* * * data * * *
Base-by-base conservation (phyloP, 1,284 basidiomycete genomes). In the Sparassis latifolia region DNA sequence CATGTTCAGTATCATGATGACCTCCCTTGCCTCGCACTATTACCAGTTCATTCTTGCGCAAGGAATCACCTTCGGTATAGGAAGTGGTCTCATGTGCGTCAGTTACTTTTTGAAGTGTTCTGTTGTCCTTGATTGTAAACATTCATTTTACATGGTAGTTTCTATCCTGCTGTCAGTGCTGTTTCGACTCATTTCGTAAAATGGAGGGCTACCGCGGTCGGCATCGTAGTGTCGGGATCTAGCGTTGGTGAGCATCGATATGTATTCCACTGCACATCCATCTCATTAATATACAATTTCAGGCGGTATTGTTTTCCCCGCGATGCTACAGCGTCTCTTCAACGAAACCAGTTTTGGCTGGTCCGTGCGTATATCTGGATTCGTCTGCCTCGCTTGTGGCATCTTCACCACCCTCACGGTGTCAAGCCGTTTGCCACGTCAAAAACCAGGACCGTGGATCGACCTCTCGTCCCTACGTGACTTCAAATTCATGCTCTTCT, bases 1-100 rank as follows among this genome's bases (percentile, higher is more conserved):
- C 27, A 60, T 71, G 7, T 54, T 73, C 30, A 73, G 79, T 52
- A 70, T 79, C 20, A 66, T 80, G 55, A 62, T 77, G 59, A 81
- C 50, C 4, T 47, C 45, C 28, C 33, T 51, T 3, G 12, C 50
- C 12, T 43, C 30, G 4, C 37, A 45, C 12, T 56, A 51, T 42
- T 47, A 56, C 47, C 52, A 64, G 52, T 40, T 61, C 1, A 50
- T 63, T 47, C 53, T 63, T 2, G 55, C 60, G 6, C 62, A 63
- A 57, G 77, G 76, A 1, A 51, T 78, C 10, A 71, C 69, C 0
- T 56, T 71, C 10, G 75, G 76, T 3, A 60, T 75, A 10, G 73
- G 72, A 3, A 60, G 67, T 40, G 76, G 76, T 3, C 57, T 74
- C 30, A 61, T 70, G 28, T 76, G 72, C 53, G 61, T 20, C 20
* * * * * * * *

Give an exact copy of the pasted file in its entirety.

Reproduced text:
Base-by-base conservation (phyloP, 1,284 basidiomycete genomes). In the Sparassis latifolia region DNA sequence CATGTTCAGTATCATGATGACCTCCCTTGCCTCGCACTATTACCAGTTCATTCTTGCGCAAGGAATCACCTTCGGTATAGGAAGTGGTCTCATGTGCGTCAGTTACTTTTTGAAGTGTTCTGTTGTCCTTGATTGTAAACATTCATTTTACATGGTAGTTTCTATCCTGCTGTCAGTGCTGTTTCGACTCATTTCGTAAAATGGAGGGCTACCGCGGTCGGCATCGTAGTGTCGGGATCTAGCGTTGGTGAGCATCGATATGTATTCCACTGCACATCCATCTCATTAATATACAATTTCAGGCGGTATTGTTTTCCCCGCGATGCTACAGCGTCTCTTCAACGAAACCAGTTTTGGCTGGTCCGTGCGTATATCTGGATTCGTCTGCCTCGCTTGTGGCATCTTCACCACCCTCACGGTGTCAAGCCGTTTGCCACGTCAAAAACCAGGACCGTGGATCGACCTCTCGTCCCTACGTGACTTCAAATTCATGCTCTTCT, bases 1-100 rank as follows among this genome's bases (percentile, higher is more conserved):
- C 27, A 60, T 71, G 7, T 54, T 73, C 30, A 73, G 79, T 52
- A 70, T 79, C 20, A 66, T 80, G 55, A 62, T 77, G 59, A 81
- C 50, C 4, T 47, C 45, C 28, C 33, T 51, T 3, G 12, C 50
- C 12, T 43, C 30, G 4, C 37, A 45, C 12, T 56, A 51, T 42
- T 47, A 56, C 47, C 52, A 64, G 52, T 40, T 61, C 1, A 50
- T 63, T 47, C 53, T 63, T 2, G 55, C 60, G 6, C 62, A 63
- A 57, G 77, G 76, A 1, A 51, T 78, C 10, A 71, C 69, C 0
- T 56, T 71, C 10, G 75, G 76, T 3, A 60, T 75, A 10, G 73
- G 72, A 3, A 60, G 67, T 40, G 76, G 76, T 3, C 57, T 74
- C 30, A 61, T 70, G 28, T 76, G 72, C 53, G 61, T 20, C 20